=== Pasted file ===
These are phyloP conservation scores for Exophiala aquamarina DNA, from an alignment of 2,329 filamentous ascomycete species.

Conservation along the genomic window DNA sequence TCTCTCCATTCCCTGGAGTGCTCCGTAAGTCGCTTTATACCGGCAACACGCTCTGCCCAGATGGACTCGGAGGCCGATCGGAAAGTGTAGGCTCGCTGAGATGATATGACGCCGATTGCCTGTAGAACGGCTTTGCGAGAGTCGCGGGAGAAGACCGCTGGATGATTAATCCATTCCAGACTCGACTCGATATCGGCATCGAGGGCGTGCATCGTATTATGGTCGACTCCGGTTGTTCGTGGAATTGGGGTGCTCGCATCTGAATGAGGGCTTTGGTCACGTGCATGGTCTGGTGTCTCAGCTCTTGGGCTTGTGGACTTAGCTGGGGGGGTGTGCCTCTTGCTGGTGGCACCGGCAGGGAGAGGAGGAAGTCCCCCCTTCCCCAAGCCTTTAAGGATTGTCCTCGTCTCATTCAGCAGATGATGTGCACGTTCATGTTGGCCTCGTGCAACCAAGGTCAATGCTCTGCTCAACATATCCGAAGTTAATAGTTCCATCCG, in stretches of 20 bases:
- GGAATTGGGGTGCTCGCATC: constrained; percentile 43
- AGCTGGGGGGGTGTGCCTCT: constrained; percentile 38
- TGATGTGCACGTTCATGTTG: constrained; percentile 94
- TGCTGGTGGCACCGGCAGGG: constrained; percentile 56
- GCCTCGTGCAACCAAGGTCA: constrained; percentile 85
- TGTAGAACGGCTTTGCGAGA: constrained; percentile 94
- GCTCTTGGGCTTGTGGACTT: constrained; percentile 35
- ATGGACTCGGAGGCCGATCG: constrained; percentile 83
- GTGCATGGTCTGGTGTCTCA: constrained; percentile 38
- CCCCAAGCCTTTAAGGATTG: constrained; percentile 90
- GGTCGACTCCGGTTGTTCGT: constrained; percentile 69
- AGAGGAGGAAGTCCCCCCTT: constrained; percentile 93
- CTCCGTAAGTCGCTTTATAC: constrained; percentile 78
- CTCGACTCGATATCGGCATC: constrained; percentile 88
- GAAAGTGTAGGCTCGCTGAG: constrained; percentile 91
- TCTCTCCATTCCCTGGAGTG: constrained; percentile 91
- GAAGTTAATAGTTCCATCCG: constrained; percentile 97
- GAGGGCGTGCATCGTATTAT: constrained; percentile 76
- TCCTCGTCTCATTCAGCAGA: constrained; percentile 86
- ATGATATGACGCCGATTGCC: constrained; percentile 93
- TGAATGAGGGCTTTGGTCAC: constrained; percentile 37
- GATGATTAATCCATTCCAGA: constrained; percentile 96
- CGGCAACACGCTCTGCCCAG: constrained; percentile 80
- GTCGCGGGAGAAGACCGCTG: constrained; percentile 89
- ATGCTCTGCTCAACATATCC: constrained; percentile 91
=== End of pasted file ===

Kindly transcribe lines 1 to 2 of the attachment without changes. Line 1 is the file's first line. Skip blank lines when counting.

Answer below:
These are phyloP conservation scores for Exophiala aquamarina DNA, from an alignment of 2,329 filamentous ascomycete species.

Conservation along the genomic window DNA sequence TCTCTCCATTCCCTGGAGTGCTCCGTAAGTCGCTTTATACCGGCAACACGCTCTGCCCAGATGGACTCGGAGGCCGATCGGAAAGTGTAGGCTCGCTGAGATGATATGACGCCGATTGCCTGTAGAACGGCTTTGCGAGAGTCGCGGGAGAAGACCGCTGGATGATTAATCCATTCCAGACTCGACTCGATATCGGCATCGAGGGCGTGCATCGTATTATGGTCGACTCCGGTTGTTCGTGGAATTGGGGTGCTCGCATCTGAATGAGGGCTTTGGTCACGTGCATGGTCTGGTGTCTCAGCTCTTGGGCTTGTGGACTTAGCTGGGGGGGTGTGCCTCTTGCTGGTGGCACCGGCAGGGAGAGGAGGAAGTCCCCCCTTCCCCAAGCCTTTAAGGATTGTCCTCGTCTCATTCAGCAGATGATGTGCACGTTCATGTTGGCCTCGTGCAACCAAGGTCAATGCTCTGCTCAACATATCCGAAGTTAATAGTTCCATCCG, in stretches of 20 bases: